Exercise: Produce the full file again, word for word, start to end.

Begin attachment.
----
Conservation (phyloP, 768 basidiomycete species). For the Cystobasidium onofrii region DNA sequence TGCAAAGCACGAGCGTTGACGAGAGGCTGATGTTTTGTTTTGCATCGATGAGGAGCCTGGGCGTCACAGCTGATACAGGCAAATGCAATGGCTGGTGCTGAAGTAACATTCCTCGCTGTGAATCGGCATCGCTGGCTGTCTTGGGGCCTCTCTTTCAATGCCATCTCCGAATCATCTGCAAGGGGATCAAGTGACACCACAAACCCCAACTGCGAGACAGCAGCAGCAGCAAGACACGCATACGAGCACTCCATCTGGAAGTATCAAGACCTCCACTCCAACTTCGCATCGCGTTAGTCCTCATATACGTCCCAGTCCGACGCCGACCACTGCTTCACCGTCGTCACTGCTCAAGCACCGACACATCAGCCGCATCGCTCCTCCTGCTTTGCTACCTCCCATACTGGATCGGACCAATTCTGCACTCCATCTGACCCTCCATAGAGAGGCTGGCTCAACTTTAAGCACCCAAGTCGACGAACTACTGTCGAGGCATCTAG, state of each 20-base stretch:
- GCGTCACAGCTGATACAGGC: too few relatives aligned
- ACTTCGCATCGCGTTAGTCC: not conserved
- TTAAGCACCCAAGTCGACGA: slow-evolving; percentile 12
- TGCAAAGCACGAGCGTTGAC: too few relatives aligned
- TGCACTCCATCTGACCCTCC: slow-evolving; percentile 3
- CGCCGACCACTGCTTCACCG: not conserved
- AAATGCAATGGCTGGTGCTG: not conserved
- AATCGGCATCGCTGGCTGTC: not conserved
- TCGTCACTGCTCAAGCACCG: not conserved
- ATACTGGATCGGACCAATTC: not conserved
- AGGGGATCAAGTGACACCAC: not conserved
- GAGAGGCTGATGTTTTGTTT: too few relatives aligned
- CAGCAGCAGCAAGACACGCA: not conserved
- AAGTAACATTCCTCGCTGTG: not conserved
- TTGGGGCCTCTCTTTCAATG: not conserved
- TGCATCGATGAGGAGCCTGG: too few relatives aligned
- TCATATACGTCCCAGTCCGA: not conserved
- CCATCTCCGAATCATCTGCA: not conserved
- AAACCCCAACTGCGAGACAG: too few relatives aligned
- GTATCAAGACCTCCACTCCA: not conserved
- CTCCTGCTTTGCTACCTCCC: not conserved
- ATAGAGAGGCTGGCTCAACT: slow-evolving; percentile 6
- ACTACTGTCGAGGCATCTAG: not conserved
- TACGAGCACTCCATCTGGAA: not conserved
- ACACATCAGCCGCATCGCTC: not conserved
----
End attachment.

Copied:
Conservation (phyloP, 768 basidiomycete species). For the Cystobasidium onofrii region DNA sequence TGCAAAGCACGAGCGTTGACGAGAGGCTGATGTTTTGTTTTGCATCGATGAGGAGCCTGGGCGTCACAGCTGATACAGGCAAATGCAATGGCTGGTGCTGAAGTAACATTCCTCGCTGTGAATCGGCATCGCTGGCTGTCTTGGGGCCTCTCTTTCAATGCCATCTCCGAATCATCTGCAAGGGGATCAAGTGACACCACAAACCCCAACTGCGAGACAGCAGCAGCAGCAAGACACGCATACGAGCACTCCATCTGGAAGTATCAAGACCTCCACTCCAACTTCGCATCGCGTTAGTCCTCATATACGTCCCAGTCCGACGCCGACCACTGCTTCACCGTCGTCACTGCTCAAGCACCGACACATCAGCCGCATCGCTCCTCCTGCTTTGCTACCTCCCATACTGGATCGGACCAATTCTGCACTCCATCTGACCCTCCATAGAGAGGCTGGCTCAACTTTAAGCACCCAAGTCGACGAACTACTGTCGAGGCATCTAG, state of each 20-base stretch:
- GCGTCACAGCTGATACAGGC: too few relatives aligned
- ACTTCGCATCGCGTTAGTCC: not conserved
- TTAAGCACCCAAGTCGACGA: slow-evolving; percentile 12
- TGCAAAGCACGAGCGTTGAC: too few relatives aligned
- TGCACTCCATCTGACCCTCC: slow-evolving; percentile 3
- CGCCGACCACTGCTTCACCG: not conserved
- AAATGCAATGGCTGGTGCTG: not conserved
- AATCGGCATCGCTGGCTGTC: not conserved
- TCGTCACTGCTCAAGCACCG: not conserved
- ATACTGGATCGGACCAATTC: not conserved
- AGGGGATCAAGTGACACCAC: not conserved
- GAGAGGCTGATGTTTTGTTT: too few relatives aligned
- CAGCAGCAGCAAGACACGCA: not conserved
- AAGTAACATTCCTCGCTGTG: not conserved
- TTGGGGCCTCTCTTTCAATG: not conserved
- TGCATCGATGAGGAGCCTGG: too few relatives aligned
- TCATATACGTCCCAGTCCGA: not conserved
- CCATCTCCGAATCATCTGCA: not conserved
- AAACCCCAACTGCGAGACAG: too few relatives aligned
- GTATCAAGACCTCCACTCCA: not conserved
- CTCCTGCTTTGCTACCTCCC: not conserved
- ATAGAGAGGCTGGCTCAACT: slow-evolving; percentile 6
- ACTACTGTCGAGGCATCTAG: not conserved
- TACGAGCACTCCATCTGGAA: not conserved
- ACACATCAGCCGCATCGCTC: not conserved